Henry Addington: Prime Minister 1801-1804
Peace, War, and Parliamentary Politics
Charles John Fedorak
University of Akron Press
OverviewNo modern British Prime Minister has been so thoroughly misunderstood or simply dismissed as Henry Addington. This is the first book about Addington as Prime Minister. Its purpose is to tell Addington’s story, from the point of view of him and his colleagues, in a vein similar to recent biographies of Charles James Fox by Leslie Mitchell and Georgiana, Duchess of Devonshire, by Amanda Foreman. Addington, who had no ambition for higher office, agreed to become Prime Minister only because his predecessor, William Pitt the younger, and King George III insisted. He immediately faced the serious and difficult challenge of leading a relatively inexperienced Cabinet to deal with a series of military, diplomatic, economic, and social crises caused by war and famine. Fedorak demonstrates that Addington dealt with these crises as successfully as the circumstances would allow and left a lasting mark on British politics. He negotiated peace with Russia, Denmark, Sweden, and France. He repaired the government finances, delivered the first modern budget speech, and ameliorated social unrest. After boldly declaring war on France in 1803, he doubled the productivity of the Income Tax, and raised more than 600,000 men at arms to fight the French.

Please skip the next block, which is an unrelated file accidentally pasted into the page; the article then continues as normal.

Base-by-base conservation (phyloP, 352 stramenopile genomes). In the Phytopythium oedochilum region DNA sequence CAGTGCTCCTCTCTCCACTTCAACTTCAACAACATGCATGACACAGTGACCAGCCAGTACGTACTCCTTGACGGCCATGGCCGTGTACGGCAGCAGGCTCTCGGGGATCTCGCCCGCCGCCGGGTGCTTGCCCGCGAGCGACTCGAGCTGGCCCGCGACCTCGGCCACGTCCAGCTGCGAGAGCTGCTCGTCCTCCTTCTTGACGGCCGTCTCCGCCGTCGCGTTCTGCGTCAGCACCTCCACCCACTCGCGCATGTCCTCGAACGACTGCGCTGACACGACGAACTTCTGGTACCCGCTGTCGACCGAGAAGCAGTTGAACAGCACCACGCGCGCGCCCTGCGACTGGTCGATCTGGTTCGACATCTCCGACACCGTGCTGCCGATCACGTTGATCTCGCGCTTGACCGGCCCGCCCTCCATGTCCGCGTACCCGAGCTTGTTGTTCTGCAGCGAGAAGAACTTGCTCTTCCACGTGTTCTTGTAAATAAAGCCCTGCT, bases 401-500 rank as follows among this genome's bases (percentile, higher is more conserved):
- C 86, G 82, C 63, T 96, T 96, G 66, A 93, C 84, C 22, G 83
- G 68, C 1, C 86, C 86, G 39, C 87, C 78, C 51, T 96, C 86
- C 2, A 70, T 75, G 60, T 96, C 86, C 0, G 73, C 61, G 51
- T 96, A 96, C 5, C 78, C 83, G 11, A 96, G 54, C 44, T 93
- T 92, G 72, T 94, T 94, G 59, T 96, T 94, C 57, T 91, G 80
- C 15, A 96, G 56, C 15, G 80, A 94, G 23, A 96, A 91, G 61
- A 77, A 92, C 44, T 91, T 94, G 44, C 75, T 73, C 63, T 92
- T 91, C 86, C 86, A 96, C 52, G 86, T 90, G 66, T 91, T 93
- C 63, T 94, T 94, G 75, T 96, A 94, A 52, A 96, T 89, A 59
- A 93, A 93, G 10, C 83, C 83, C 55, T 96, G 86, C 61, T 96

In the end, Addington did not fall simply as a result of his own ineffectiveness, but because of a complex train of circumstances in which questions of personality, both within and outside the government, played a major part. Out of these circumstances Addington gained a large body of loyal supporters who would make him one of the most powerful men in British politics during the first quarter of the nineteenh century. The framework is chronological in that it tells the story of his rise and fall as developments occurred over the course of the years 1801 to 1804. Within that framework, each chapter addresses particular topics in a way designed to lead the reader to the end of the story and a new historical conclusion.